We hope you had a wonderful Thanksgiving. Dr. Isselbacher and I wish you a great end of Fall and a healthy holiday season. We’d like to briefly inform you about recent improvements in our practice that we believe will offer you even better care and service and discuss a few other issues that we believe will be of interest.
You may have read about a concept called the “medical home,” where the federal government is sponsoring projects to bolster large primary care practices to proactively reach out to their complex patients, call them to check on their well-being, provide remote advice, and even do house calls, usually with nurses. We are hopeful that this general effort will be successful, because it is needed and valuable.
At Orchard Health Care, Dr. Isselbacher and I specifically run such a medical home. Each morning our staff meets and we discuss the list of up to several dozen of our members who are in temporary or extended need of intensive medical contact and supervision. These include members who are about to or recently had surgery, those with temporary significant illnesses, and those with substantial chronic illnesses or frailty. We cross check all data sources using SharePoint software that we implemented a few months ago, to be sure we have a clear plan as to which members need contact or assistance that day and which staff member is to make that contact or provide the assistance. This process is personnel intensive and time-consuming, but immensely valuable.
You don’t necessarily want to be on that short list of members with special needs, but we try, to the limits of our abilities, to assure that there are no cracks for anyone to fall through. And Kate and I continue to do house calls whenever the circumstances warrant.
THE ORCHARD IN ORCHARD HEALTH CARE
Most of you, but not all, know that there is an orchard behind Orchard Health Care. I run a 3 acre or so apple and peach orchard in Lincoln that I maintain. It also produces pears in quantity, and various other stone fruit such as apricots, cherries, and plums, and will also produce pluots, apriums, and peentos in the next few years. It gives me an opportunity to commune with nature (the pruning is therapeutic) and drive a large Holder tractor to do the spraying. We donate all the fruit to the Food Project in Lincoln, a charity whose mission it is to provide fresh produce for sale or free to inner-city populations (read Peabody, Roxbury, Lowell) with little access to fresh vegetables or fruit. Their staff and volunteers grow their produce, we largely provide their fruit. Last year we donated about 19,000 pounds of apples, peaches and pears to the Food Project.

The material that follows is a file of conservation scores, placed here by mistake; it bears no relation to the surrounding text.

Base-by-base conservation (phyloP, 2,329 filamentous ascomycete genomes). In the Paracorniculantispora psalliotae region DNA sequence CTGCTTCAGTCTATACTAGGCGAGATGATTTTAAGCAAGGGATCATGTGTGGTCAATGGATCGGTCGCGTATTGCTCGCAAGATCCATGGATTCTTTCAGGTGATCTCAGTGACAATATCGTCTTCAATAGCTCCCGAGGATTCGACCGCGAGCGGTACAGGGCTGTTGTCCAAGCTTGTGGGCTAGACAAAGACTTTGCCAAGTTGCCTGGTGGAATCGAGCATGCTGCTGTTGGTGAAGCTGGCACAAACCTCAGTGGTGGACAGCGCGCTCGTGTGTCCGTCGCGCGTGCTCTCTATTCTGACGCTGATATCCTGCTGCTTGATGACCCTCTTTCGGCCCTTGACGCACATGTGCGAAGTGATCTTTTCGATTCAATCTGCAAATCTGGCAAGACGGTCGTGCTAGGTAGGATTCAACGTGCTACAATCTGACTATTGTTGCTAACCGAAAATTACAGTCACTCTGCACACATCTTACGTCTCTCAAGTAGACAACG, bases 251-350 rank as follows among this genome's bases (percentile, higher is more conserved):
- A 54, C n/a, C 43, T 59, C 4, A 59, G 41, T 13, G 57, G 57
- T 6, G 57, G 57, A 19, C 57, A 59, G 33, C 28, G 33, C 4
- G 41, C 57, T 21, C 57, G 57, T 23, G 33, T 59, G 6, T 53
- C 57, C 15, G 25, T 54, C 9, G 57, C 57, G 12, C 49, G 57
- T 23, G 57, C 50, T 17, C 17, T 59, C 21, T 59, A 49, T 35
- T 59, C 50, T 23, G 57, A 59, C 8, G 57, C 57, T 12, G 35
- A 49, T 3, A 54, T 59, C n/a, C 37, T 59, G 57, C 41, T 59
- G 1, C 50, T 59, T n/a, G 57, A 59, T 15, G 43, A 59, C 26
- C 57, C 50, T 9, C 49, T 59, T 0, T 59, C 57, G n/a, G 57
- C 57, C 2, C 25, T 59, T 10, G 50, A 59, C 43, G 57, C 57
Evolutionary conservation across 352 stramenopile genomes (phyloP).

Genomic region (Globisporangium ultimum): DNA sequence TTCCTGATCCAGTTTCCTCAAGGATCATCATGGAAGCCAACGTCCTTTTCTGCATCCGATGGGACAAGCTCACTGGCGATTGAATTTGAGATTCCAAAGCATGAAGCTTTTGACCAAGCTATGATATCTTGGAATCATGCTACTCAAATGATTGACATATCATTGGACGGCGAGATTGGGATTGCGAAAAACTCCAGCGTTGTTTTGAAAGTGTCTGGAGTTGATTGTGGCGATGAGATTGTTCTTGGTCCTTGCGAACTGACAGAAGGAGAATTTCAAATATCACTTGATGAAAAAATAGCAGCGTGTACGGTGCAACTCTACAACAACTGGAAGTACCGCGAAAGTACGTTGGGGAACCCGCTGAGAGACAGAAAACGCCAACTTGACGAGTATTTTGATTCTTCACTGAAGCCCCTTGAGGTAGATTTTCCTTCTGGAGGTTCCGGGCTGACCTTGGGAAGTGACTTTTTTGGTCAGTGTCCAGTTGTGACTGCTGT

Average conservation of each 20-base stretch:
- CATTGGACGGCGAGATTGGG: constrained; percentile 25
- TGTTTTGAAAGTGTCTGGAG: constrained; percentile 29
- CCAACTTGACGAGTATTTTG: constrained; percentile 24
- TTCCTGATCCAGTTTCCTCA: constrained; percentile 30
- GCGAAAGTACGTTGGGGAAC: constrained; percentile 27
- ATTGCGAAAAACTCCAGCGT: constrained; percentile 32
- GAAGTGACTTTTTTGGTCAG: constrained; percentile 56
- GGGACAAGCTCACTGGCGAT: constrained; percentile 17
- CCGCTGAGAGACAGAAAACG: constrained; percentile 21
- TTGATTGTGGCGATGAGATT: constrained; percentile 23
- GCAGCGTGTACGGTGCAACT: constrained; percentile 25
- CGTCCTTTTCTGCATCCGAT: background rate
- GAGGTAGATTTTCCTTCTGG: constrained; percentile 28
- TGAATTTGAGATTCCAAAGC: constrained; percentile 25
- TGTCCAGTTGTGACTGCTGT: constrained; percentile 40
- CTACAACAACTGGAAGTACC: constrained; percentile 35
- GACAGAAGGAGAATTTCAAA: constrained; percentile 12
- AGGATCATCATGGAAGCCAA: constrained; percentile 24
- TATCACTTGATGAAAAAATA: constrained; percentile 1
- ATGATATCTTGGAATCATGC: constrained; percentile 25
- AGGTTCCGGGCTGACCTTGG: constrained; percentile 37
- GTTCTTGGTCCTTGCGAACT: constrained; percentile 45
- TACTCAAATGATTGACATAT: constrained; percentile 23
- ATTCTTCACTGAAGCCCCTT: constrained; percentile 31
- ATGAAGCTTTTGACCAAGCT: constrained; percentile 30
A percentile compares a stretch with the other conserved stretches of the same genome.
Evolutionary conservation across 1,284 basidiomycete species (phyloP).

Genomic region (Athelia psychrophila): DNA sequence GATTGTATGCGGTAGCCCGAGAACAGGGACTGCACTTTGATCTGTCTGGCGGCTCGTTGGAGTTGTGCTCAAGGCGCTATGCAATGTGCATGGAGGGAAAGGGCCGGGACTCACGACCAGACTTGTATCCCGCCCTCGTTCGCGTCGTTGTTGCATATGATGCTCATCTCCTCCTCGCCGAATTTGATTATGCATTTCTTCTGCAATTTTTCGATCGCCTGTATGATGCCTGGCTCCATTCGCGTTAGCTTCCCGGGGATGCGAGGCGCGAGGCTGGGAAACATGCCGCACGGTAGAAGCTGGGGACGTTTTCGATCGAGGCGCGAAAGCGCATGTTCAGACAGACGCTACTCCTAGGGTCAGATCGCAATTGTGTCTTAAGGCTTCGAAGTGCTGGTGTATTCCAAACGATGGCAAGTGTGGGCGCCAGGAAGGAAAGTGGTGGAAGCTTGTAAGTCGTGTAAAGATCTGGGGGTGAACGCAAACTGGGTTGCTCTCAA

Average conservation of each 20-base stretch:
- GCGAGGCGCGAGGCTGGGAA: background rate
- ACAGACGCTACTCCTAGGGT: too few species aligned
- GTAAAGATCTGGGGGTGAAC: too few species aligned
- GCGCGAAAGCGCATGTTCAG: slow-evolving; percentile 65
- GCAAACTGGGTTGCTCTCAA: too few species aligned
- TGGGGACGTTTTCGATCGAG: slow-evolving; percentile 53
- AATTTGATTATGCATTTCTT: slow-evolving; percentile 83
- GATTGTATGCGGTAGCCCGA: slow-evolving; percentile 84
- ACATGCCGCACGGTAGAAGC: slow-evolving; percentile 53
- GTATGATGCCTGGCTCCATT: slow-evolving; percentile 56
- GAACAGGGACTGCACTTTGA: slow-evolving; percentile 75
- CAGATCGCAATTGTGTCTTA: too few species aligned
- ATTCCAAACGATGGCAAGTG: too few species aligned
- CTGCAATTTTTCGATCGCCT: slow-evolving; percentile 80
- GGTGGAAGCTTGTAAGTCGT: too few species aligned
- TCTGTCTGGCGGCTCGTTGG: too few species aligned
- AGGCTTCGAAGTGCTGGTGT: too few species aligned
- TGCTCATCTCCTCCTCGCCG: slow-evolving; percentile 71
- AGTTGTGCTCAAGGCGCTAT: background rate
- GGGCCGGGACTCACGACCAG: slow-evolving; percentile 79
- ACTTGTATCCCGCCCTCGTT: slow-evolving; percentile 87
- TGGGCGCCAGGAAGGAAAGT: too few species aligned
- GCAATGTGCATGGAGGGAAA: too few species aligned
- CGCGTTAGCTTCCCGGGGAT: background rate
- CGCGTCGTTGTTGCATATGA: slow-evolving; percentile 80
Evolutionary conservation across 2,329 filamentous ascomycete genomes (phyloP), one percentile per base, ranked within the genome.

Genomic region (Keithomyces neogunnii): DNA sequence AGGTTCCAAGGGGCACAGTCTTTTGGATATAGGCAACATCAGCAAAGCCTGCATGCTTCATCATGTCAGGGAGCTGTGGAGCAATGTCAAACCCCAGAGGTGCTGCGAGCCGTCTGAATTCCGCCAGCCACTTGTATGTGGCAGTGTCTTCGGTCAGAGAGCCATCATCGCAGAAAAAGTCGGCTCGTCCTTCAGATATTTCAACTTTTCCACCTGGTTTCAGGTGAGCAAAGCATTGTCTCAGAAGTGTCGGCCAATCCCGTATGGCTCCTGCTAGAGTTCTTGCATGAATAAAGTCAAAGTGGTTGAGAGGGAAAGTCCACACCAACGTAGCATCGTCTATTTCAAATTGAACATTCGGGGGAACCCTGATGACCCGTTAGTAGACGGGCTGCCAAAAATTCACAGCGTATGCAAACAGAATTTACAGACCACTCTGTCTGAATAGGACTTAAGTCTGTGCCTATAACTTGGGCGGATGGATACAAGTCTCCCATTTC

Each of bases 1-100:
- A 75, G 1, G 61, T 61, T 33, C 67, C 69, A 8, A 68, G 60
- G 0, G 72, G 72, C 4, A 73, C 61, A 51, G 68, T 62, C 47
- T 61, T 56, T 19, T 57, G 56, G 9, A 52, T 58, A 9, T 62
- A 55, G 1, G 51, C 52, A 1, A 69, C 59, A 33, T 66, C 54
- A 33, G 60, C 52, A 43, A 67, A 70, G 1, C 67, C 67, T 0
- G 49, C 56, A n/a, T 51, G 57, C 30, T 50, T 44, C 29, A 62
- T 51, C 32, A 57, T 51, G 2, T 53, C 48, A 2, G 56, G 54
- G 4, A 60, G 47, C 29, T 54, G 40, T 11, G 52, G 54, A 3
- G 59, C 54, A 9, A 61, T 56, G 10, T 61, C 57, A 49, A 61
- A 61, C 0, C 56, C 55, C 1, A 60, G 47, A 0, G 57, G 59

2011 MEMBERSHIP FEES
You will all receive invoices in early December for the Orchard Health Care membership fees for 2011. The OHC agreement itself is automatically self-extending, so no action is required. For those of you paying by credit card, you similarly need do nothing except to be sure that we have a current, working credit card from you on file. The first quarterly billing will be charged to your cards on December 20. For those paying by check, you should have your invoice in hand approximately December 1. We appreciate your check by December 20 as well.
Our fees increase slightly in 2011, the first change since 2009. The basic individual rate rises to $2800 (an increase of $25 per quarter or $100 annually). Spousal rates remain $1000 less. Children’s rates are unchanged.
We have invested heavily in personnel and better technology to improve our service to you. We believe our slight membership price rise is well in keeping with those investments and the general medical cost rises that have impacted our practice over the past two years.
A FINAL THANKSGIVING STORY
I was running errands midday Friday and stopped at the Dairy Joy on Route 117 in Weston for a quick lunch. While waiting for my sandwich to be prepared, I noticed a woman in a ski jacket looking into one of the trash containers toward the back side of the building. She looked briefly back at me, and then reached into the receptacle to remove and eat some of the discarded food. I was appalled. How could such need for food exist in the rich western suburbs of Boston, in Weston? I had my sandwich cut in half and walked to her to offer her half, which she accepted with a slight smile.
Then, not wanting to be too intrusive, I went back to my car, but really I wanted to know, Who are you? How could you be hungry? Aren’t you hooked up with any family, agency, or charity to look after you? I didn’t ask those questions at that time, and remain ambivalent about whether I should have.
I still feel somewhat inadequate for not having been more helpful, for having decided not to be intrusive. But I am mostly upset that we as a society have failure of this magnitude in our midst. My work and donations to the Lincoln Food Project from our orchard are precisely to improve access to food and healthy nutrition. This interlude starkly reminds me how deep the need remains.